Watch Aurora’s autonomous Driver technology navigate highways in inclement weather [Video]
Storms, sleet, snow, and even high winds can provide added danger to highways where large vehicles like semitrucks are traveling at high speeds. The abundance of caution and safety is multiplied when you remove the truck driver from the equation. As it prepares to launch its Horizon autonomous service, self-driving tech company Aurora has shared footage of its Driver software responding appropriately when it encounters areas of lower visibility. Check out the video below.
Aurora is an autonomous vehicle and associated tech company we have watched evolve over the past several years. Several legacy automakers have taken their turn investing and collaborating with the company, whose growing list of partners currently includes the likes of Toyota, Peterbilt, and Uber Freight.
In 2018, Aurora and Volvo Group teamed up to develop a self-driving Volvo truck they nicknamed Pistachio. However, neither side’s technology was where it needed to be at the time to prove successful. As a result, both sides parted ways and focused on achieving Level 4 autonomy separately.
In 2019, Aurora acquired a leading Lidar company in Blackmore, enabling it to begin developing a sensing suite truly capable of safely operating large trucks autonomously at high speeds. Since 2020, Aurora has been deploying Class 8 trucks integrated with its Aurora Driver technology containing its proprietary Lidar and hasn’t looked back… although it has paired back up with Volvo, who has integrated Aurora driver into its own trucks.
As Aurora looks to launch self-driving trucks as a service called “Horizon” in 2024, it has begun demonstrating just how intuitive and safe its autonomous technology is… even during less-than-ideal weather conditions.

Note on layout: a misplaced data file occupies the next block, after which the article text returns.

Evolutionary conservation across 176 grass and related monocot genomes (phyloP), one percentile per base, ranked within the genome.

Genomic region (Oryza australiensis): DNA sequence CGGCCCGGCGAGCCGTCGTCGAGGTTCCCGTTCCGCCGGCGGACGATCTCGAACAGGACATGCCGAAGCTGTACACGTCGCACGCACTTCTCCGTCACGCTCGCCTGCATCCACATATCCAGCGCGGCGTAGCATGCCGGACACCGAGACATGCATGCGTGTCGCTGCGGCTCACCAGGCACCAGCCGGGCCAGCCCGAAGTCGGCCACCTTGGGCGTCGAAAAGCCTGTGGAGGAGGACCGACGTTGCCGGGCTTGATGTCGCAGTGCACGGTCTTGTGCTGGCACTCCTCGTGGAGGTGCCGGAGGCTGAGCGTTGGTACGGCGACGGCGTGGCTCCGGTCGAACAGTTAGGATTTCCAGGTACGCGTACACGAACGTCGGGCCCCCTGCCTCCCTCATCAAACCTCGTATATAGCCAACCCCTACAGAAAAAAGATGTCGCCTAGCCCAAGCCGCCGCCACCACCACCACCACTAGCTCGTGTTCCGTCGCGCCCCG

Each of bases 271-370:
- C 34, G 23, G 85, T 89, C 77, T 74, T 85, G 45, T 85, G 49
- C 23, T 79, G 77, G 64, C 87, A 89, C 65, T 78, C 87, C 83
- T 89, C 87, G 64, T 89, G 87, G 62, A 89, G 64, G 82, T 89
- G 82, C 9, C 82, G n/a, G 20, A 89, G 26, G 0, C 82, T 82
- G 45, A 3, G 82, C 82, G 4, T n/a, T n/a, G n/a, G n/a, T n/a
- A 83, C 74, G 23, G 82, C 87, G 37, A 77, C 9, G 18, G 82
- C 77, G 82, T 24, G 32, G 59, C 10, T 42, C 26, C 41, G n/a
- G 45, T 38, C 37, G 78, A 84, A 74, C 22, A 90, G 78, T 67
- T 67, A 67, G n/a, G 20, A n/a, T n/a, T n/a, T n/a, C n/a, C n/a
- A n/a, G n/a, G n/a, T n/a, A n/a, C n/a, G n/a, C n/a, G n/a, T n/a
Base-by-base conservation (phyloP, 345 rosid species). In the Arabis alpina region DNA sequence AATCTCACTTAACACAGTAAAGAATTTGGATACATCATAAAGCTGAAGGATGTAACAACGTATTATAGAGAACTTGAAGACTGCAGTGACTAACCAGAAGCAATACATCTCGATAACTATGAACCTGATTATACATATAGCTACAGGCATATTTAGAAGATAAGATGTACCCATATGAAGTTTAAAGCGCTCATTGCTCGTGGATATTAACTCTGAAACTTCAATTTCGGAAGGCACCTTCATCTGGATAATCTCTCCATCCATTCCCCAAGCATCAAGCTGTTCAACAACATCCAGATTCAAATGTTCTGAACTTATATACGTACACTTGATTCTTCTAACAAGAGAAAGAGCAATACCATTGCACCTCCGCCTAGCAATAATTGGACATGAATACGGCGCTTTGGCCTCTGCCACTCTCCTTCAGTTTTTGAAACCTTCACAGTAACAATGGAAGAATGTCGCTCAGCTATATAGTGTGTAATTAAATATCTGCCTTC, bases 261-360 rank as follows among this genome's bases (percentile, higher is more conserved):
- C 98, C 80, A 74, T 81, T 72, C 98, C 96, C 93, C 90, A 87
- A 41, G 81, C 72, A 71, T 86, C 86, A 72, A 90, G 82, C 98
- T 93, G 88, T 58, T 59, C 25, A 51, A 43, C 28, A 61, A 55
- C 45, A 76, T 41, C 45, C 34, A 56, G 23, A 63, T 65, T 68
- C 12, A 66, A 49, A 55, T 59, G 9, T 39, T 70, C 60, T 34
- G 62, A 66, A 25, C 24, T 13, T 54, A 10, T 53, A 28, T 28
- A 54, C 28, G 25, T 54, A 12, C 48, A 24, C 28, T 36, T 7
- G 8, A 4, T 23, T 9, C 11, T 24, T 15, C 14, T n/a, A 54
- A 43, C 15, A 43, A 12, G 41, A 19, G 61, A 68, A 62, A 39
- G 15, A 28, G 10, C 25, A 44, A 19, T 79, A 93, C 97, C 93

Aurora spotlights its autonomous capabilities in latest post
The company shared the following blog post this morning, explaining that in the freight trucking segment especially, unexpected weather patterns can impede schedules. According to the US Department of Transportation, approximately 21% of accidents occur in inclement weather.
All the more reason to ensure the safety of Aurora’s autonomous vehicles as those around them. The company explained that its latest version of Aurora Driver will automatically slow the truck and proceed with caution whenever it encounters rain, snow, or fog. Better still, the vehicles will automatically exercise caution if sensors encounter outside factors affecting sensor visibility, such as smoke, dust, or even insects.
For times when visibility is lower but still navigable, Aurora has implemented an effective sensor cleaning solution (seen above) and uses concentrated and targeted pockets of air combined with washer fluid to quickly clear cameras and lidar sensors from any moisture or debris.
All that said, if road conditions become too dangerous to continue, Aurora Driver knows to reduce the speed of the autonomous truck and search for a safe place to stop and alert the company’s Command Center. Per Aurora:
We prioritize the safe operation of our technology and the safety of other road users. That’s why we’ve designed the Aurora Driver to emulate the best human truck drivers and act conservatively when environmental conditions pose safety risks. When necessitated by harsh environmental conditions, a brief pause in the mission to wait out a sudden storm is safer, and therefore more desirable, than risking the lives of other road users.
Aurora provided the following video, demonstrating its Aurora Driver technology safely navigating a truck along the highway during a foggy day in Texas, where the company operates. It says it is working to expand its operations outside of its current Dallas to Houston launch lane and will continue to train Aurora Driver to safely respond to additional forms of inclement weather going forward.
The first US-built offshore wind substation is sailing to New York
The first US-built offshore wind substation is complete and headed to South Fork Wind – a major milestone for the US offshore wind industry.
Offshore substations collect and stabilize power that the wind turbines generate, preparing it for transmission to shore. South Fork Wind’s 1,500-ton, 60-foot-tall substation was designed and engineered in Kansas, and built near Corpus Christi by Kiewit Offshore Services, the largest offshore fabricator in the US.
The first US-built offshore wind substation left Kiewit’s factory on a ship late last week. It’s going to cross the Gulf of Mexico and then sail up the East Coast for installation off Long Island in a few weeks.